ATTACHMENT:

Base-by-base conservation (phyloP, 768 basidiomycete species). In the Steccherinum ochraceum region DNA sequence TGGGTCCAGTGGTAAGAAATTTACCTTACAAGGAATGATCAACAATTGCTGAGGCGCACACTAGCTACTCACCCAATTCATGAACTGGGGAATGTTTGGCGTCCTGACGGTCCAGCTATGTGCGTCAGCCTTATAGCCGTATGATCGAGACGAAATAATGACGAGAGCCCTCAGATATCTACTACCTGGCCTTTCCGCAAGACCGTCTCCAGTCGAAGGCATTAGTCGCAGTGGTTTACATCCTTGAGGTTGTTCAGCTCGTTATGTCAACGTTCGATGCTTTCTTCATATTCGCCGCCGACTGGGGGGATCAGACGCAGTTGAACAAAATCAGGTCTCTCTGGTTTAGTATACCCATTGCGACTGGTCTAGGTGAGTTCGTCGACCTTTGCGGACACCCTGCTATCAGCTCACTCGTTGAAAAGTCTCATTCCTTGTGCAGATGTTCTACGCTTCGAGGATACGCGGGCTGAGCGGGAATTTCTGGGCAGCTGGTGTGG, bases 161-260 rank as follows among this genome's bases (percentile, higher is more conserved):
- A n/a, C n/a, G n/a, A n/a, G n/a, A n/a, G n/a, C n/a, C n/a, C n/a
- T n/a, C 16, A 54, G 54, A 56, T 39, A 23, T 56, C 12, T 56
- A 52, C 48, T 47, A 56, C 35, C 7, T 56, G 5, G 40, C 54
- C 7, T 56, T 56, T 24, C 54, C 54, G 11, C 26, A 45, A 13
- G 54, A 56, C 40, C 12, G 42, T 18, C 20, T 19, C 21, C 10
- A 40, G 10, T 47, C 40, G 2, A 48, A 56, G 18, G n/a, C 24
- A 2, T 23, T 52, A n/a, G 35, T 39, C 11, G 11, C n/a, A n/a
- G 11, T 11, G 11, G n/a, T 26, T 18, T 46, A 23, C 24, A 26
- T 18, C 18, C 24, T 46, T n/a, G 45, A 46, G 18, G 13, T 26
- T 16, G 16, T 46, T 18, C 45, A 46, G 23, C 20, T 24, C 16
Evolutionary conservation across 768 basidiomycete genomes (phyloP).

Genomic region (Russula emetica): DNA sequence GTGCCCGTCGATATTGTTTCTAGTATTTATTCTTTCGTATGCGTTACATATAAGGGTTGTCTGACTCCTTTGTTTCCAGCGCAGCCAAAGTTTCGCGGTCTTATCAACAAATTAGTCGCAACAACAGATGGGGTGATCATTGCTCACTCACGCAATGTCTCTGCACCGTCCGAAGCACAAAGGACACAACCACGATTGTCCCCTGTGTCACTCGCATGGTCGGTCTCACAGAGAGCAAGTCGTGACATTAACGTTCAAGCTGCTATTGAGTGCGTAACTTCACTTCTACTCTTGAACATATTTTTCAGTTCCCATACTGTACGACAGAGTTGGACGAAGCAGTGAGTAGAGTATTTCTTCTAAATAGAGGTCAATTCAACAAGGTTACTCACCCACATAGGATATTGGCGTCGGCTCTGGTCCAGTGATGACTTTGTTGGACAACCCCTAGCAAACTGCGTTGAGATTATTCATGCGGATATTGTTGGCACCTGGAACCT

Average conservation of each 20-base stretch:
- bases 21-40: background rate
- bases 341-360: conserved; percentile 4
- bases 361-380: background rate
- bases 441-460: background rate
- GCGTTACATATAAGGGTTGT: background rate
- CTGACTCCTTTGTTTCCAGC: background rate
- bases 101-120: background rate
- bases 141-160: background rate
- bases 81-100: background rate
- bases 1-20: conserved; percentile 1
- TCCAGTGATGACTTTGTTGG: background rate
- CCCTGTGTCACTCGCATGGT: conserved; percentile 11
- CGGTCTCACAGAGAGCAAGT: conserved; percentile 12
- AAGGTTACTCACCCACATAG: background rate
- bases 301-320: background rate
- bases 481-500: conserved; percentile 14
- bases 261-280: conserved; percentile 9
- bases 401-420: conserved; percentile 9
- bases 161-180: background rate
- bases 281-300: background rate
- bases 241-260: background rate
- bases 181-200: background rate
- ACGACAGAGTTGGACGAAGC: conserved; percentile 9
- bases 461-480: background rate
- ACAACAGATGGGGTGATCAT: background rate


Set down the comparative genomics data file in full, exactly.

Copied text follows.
Base-by-base conservation (phyloP, 768 basidiomycete species). In the Steccherinum ochraceum region DNA sequence TGGGTCCAGTGGTAAGAAATTTACCTTACAAGGAATGATCAACAATTGCTGAGGCGCACACTAGCTACTCACCCAATTCATGAACTGGGGAATGTTTGGCGTCCTGACGGTCCAGCTATGTGCGTCAGCCTTATAGCCGTATGATCGAGACGAAATAATGACGAGAGCCCTCAGATATCTACTACCTGGCCTTTCCGCAAGACCGTCTCCAGTCGAAGGCATTAGTCGCAGTGGTTTACATCCTTGAGGTTGTTCAGCTCGTTATGTCAACGTTCGATGCTTTCTTCATATTCGCCGCCGACTGGGGGGATCAGACGCAGTTGAACAAAATCAGGTCTCTCTGGTTTAGTATACCCATTGCGACTGGTCTAGGTGAGTTCGTCGACCTTTGCGGACACCCTGCTATCAGCTCACTCGTTGAAAAGTCTCATTCCTTGTGCAGATGTTCTACGCTTCGAGGATACGCGGGCTGAGCGGGAATTTCTGGGCAGCTGGTGTGG, bases 161-260 rank as follows among this genome's bases (percentile, higher is more conserved):
- A n/a, C n/a, G n/a, A n/a, G n/a, A n/a, G n/a, C n/a, C n/a, C n/a
- T n/a, C 16, A 54, G 54, A 56, T 39, A 23, T 56, C 12, T 56
- A 52, C 48, T 47, A 56, C 35, C 7, T 56, G 5, G 40, C 54
- C 7, T 56, T 56, T 24, C 54, C 54, G 11, C 26, A 45, A 13
- G 54, A 56, C 40, C 12, G 42, T 18, C 20, T 19, C 21, C 10
- A 40, G 10, T 47, C 40, G 2, A 48, A 56, G 18, G n/a, C 24
- A 2, T 23, T 52, A n/a, G 35, T 39, C 11, G 11, C n/a, A n/a
- G 11, T 11, G 11, G n/a, T 26, T 18, T 46, A 23, C 24, A 26
- T 18, C 18, C 24, T 46, T n/a, G 45, A 46, G 18, G 13, T 26
- T 16, G 16, T 46, T 18, C 45, A 46, G 23, C 20, T 24, C 16
Evolutionary conservation across 768 basidiomycete genomes (phyloP).

Genomic region (Russula emetica): DNA sequence GTGCCCGTCGATATTGTTTCTAGTATTTATTCTTTCGTATGCGTTACATATAAGGGTTGTCTGACTCCTTTGTTTCCAGCGCAGCCAAAGTTTCGCGGTCTTATCAACAAATTAGTCGCAACAACAGATGGGGTGATCATTGCTCACTCACGCAATGTCTCTGCACCGTCCGAAGCACAAAGGACACAACCACGATTGTCCCCTGTGTCACTCGCATGGTCGGTCTCACAGAGAGCAAGTCGTGACATTAACGTTCAAGCTGCTATTGAGTGCGTAACTTCACTTCTACTCTTGAACATATTTTTCAGTTCCCATACTGTACGACAGAGTTGGACGAAGCAGTGAGTAGAGTATTTCTTCTAAATAGAGGTCAATTCAACAAGGTTACTCACCCACATAGGATATTGGCGTCGGCTCTGGTCCAGTGATGACTTTGTTGGACAACCCCTAGCAAACTGCGTTGAGATTATTCATGCGGATATTGTTGGCACCTGGAACCT

Average conservation of each 20-base stretch:
- bases 21-40: background rate
- bases 341-360: conserved; percentile 4
- bases 361-380: background rate
- bases 441-460: background rate
- GCGTTACATATAAGGGTTGT: background rate
- CTGACTCCTTTGTTTCCAGC: background rate
- bases 101-120: background rate
- bases 141-160: background rate
- bases 81-100: background rate
- bases 1-20: conserved; percentile 1
- TCCAGTGATGACTTTGTTGG: background rate
- CCCTGTGTCACTCGCATGGT: conserved; percentile 11
- CGGTCTCACAGAGAGCAAGT: conserved; percentile 12
- AAGGTTACTCACCCACATAG: background rate
- bases 301-320: background rate
- bases 481-500: conserved; percentile 14
- bases 261-280: conserved; percentile 9
- bases 401-420: conserved; percentile 9
- bases 161-180: background rate
- bases 281-300: background rate
- bases 241-260: background rate
- bases 181-200: background rate
- ACGACAGAGTTGGACGAAGC: conserved; percentile 9
- bases 461-480: background rate
- ACAACAGATGGGGTGATCAT: background rate